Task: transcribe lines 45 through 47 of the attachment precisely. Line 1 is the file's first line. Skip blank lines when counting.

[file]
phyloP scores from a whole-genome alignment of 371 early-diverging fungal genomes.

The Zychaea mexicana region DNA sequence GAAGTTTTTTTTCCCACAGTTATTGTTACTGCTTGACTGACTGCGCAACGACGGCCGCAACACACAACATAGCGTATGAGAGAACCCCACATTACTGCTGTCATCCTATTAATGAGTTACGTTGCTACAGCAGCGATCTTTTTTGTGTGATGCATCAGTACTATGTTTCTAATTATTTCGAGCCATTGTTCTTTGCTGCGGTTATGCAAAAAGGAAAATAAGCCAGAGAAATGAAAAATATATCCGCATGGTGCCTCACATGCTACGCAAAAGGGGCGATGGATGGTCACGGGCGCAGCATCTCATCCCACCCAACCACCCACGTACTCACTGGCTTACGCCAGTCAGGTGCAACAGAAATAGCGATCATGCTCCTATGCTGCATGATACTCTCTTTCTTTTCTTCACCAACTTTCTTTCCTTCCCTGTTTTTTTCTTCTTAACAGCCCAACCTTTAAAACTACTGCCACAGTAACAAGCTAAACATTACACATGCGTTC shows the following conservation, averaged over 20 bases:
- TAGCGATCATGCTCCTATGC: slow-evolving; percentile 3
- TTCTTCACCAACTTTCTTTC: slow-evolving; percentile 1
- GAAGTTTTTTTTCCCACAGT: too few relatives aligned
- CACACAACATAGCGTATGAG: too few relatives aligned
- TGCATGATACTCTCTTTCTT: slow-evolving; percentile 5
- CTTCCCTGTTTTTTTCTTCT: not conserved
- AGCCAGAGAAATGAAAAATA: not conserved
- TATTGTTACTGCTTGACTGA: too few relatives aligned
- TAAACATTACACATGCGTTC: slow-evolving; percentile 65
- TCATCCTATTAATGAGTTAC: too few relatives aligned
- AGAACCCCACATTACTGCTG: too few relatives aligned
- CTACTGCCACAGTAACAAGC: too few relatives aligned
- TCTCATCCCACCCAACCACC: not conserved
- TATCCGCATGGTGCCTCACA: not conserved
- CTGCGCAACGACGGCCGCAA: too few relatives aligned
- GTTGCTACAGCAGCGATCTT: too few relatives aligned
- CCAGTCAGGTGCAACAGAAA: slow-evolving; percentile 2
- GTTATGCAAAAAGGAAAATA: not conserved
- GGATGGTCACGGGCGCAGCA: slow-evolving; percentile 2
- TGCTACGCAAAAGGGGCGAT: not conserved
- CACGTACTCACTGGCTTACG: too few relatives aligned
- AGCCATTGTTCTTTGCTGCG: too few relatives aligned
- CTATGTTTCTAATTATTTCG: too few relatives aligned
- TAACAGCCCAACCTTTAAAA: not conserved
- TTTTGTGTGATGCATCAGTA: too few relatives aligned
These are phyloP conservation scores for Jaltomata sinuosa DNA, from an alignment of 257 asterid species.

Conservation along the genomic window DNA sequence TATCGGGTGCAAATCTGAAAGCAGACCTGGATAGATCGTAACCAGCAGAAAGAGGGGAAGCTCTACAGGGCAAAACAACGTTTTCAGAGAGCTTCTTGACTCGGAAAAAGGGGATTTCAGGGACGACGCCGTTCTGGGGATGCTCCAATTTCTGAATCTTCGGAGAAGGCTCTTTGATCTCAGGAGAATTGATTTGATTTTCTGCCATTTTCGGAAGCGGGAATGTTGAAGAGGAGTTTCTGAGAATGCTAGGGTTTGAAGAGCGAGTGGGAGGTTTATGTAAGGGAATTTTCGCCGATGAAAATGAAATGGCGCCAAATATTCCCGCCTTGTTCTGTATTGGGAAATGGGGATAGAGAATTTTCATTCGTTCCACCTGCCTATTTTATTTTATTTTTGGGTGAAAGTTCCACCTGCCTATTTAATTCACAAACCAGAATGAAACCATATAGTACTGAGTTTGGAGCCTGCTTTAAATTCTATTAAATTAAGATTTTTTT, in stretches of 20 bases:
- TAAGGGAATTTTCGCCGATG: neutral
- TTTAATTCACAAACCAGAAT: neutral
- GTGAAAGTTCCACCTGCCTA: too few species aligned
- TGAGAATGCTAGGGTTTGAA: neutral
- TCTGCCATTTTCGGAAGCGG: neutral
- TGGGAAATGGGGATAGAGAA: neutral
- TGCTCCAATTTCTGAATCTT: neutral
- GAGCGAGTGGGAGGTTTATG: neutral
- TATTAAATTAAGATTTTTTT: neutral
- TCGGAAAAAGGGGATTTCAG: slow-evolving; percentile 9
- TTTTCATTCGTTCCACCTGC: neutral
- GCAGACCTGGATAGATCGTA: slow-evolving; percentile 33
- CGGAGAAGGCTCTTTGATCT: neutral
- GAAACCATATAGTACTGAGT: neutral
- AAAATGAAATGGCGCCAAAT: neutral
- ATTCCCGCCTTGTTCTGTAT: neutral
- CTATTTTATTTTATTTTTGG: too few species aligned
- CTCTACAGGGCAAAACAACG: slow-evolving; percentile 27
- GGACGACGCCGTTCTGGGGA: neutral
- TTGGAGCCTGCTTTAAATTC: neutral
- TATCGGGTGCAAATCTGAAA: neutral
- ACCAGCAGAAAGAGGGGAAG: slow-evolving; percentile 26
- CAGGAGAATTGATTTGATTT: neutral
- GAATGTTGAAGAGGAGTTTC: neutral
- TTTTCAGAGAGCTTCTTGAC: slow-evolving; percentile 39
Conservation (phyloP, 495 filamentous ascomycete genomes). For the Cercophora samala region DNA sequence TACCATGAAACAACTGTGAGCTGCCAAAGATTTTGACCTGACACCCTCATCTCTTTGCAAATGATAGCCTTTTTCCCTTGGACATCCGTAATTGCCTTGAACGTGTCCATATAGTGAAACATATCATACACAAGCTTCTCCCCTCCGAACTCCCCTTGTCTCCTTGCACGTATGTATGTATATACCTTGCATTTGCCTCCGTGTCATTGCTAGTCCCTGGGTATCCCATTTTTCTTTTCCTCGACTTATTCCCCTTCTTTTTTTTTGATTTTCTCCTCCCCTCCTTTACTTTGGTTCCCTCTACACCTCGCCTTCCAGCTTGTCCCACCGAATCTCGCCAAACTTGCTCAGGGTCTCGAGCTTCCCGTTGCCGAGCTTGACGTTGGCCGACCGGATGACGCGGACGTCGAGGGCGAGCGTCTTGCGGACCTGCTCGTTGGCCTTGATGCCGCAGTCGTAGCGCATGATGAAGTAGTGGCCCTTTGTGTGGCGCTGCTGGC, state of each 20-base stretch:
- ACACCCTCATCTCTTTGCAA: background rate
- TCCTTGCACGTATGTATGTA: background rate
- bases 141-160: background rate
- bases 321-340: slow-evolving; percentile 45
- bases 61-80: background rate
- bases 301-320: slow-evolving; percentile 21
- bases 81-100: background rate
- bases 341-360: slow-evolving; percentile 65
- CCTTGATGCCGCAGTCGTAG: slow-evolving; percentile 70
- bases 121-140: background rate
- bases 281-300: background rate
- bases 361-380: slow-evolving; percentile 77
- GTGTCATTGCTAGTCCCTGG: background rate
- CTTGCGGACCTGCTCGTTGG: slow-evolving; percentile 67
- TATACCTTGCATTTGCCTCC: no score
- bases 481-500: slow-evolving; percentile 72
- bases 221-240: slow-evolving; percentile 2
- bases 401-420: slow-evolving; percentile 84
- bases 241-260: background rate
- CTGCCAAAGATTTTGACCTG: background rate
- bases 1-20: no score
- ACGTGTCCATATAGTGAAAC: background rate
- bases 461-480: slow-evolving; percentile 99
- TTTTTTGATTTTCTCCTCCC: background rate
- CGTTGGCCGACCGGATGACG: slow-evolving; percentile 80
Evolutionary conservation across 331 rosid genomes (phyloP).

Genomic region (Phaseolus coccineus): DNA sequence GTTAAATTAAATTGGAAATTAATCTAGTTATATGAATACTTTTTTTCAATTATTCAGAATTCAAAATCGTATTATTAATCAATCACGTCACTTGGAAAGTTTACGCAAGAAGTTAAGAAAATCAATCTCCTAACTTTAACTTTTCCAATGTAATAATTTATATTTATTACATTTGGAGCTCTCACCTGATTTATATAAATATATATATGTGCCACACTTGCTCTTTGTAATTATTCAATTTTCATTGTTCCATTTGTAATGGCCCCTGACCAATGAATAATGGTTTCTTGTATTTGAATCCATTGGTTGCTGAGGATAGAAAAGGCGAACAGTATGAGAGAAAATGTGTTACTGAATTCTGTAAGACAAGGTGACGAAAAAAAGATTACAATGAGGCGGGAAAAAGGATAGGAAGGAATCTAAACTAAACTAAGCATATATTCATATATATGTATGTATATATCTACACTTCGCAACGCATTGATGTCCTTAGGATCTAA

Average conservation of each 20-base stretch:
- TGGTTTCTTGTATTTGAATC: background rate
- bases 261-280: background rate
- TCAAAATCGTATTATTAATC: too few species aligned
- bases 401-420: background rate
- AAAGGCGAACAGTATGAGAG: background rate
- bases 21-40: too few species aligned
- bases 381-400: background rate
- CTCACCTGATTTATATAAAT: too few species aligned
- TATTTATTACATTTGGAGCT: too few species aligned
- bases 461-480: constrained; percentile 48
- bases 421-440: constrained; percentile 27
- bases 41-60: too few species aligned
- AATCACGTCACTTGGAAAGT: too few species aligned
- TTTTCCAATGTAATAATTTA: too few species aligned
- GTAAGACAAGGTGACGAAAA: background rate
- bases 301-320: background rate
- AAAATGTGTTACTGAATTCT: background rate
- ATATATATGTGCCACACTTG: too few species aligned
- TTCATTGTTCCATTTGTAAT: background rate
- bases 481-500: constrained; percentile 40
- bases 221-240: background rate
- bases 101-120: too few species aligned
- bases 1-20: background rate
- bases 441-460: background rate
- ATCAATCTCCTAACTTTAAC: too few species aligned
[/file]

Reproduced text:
- ATTCCCGCCTTGTTCTGTAT: neutral
- CTATTTTATTTTATTTTTGG: too few species aligned
- CTCTACAGGGCAAAACAACG: slow-evolving; percentile 27